Statistics are like fragmented quotes; their meaning is pliable, depending on how they're deployed. For example, through his first six games this season, Taylor completed just 34 passes to wide receivers. Is it because of his own failings, or is it because his pass catchers are so pedestrian? Is he reliant on his ��bertalented running back, LeSean McCoy -- or has McCoy thrived in Buffalo because defenses have to account for a mobile quarterback? And what about Taylor's lack of passing yardage? "The NFL has gotten very pass-happy, but we're balanced in our attack ... so he's not gonna throw 300 yards a game," says Taylor's center, Eric Wood. "But he's truly efficient. Over the last two years, we've led the league in rushing, and a big part of that is Tyrod."
Consider as well the gap between Taylor's passer rating and his QBR. Last year he ranked 18th in the former stat and ninth in QBR. There are a number of variations between the two metrics -- QBR accounts for game situations and how receivers perform after the catch, among other things -- but the biggest differentiator is that it also accounts for rushing, at which Taylor excels: He's run for over 1,000 yards over the past two seasons, topping all quarterbacks. Passer rating ignores running altogether, which means it values a QB who checks down short of the sticks over one who scrambles for a first down.
Pro Football Focus, the analytics company that grades players by watching every down, ranked Taylor as the 13th-best quarterback in 2015, 12th last year and sixth through Week 8 this season. While some observers of Taylor's game might dispute that assessment, Sam Monson, one of PFF's analysts, argues that it reflects Taylor's worth. The quarterback does miss some throws, he says, but he compensates for his limited short game with a beautiful deep ball. "Almost every week, you'll pull one throw from his game tape that's obscene, that almost no quarterback can make," Monson says. The combination of those explosive plays and Taylor's low turnover rate -- since becoming a starter, he has thrown an interception on 1.4 percent of his passes, fourth best in the NFL -- is rare, he adds, which is why the lack of appreciation for Taylor in Buffalo befuddles him.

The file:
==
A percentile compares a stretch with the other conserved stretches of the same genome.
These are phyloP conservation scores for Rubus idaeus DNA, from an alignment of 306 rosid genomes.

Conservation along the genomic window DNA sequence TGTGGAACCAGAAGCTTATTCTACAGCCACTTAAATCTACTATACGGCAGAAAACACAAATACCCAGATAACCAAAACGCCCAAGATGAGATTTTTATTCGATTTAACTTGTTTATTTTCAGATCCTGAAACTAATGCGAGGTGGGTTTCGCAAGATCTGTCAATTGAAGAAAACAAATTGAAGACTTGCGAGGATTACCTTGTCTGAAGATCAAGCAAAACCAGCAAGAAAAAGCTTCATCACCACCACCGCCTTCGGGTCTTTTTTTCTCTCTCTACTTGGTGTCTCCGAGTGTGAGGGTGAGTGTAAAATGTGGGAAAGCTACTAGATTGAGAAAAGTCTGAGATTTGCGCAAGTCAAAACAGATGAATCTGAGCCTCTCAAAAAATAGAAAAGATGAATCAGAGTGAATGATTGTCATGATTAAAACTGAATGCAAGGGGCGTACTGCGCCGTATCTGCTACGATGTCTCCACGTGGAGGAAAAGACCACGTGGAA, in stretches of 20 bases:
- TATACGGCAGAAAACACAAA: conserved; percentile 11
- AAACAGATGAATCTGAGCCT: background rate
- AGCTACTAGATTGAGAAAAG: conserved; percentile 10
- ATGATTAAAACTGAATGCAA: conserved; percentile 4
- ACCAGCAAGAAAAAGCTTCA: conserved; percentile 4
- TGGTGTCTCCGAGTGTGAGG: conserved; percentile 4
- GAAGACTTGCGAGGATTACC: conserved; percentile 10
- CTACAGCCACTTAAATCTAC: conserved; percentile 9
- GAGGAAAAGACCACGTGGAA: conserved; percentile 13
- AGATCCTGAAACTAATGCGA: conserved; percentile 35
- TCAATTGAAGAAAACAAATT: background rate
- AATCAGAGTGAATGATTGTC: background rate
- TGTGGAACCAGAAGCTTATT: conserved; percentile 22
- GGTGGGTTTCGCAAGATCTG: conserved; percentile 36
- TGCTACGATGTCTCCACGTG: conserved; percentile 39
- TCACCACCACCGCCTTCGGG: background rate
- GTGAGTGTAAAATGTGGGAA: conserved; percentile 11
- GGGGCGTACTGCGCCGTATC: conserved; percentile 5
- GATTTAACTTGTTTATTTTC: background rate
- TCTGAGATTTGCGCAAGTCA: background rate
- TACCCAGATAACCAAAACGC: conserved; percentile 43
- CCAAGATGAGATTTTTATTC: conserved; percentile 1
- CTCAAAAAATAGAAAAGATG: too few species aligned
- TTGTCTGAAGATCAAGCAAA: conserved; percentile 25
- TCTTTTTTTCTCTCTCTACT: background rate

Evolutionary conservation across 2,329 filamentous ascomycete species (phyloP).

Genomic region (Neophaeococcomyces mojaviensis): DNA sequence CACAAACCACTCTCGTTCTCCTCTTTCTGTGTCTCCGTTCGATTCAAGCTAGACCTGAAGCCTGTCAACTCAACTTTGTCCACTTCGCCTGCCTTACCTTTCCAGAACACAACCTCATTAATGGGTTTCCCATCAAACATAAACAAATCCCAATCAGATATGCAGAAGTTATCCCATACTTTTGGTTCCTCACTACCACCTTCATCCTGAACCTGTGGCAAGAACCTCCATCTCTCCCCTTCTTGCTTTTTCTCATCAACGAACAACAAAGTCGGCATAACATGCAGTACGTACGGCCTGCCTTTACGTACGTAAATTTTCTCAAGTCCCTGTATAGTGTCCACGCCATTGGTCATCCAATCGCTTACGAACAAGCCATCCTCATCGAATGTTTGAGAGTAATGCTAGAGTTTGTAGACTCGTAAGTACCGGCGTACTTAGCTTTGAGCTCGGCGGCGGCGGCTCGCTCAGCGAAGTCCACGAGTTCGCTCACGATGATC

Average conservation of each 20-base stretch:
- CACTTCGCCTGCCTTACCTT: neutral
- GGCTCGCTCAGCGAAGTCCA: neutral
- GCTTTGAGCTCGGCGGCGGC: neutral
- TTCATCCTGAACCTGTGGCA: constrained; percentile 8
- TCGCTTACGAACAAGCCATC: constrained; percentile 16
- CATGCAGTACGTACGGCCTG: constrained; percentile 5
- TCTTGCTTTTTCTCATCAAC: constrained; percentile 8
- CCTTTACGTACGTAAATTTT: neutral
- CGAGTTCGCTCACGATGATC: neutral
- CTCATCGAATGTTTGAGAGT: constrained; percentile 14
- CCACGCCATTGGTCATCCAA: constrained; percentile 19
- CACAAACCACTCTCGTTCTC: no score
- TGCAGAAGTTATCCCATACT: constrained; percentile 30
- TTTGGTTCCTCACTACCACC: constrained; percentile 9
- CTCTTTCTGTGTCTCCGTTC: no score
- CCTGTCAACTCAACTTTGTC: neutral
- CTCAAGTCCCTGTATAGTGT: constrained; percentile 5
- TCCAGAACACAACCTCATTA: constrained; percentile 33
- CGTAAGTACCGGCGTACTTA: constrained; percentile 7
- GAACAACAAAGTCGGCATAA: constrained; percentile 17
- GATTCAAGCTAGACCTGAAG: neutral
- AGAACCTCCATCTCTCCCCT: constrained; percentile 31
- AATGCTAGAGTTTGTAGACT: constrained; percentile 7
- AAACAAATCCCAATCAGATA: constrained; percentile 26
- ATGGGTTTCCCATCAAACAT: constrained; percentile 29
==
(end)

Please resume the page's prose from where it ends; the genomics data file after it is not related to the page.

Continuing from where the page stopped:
"Dumping Tyrod Taylor because you think you can do better is like hitting a 17 in blackjack," Monson says. "You can do better than your hand, but you probably won'tFOR AS LONG as Taylor can remember, he wanted to play quarterback. His father, Rodney, put a football in his hands when he was a toddler; by the time he was 6, he could throw perfect spirals, his little fingers guiding the arc of the ball the way a musical prodigy draws melodies out of an instrument. He wasn't particularly fast -- "I ran like I had lead in my shoes," he says -- but throwing came naturally, and he gravitated toward the passing role. His idols were Steve Young and Warren Moon.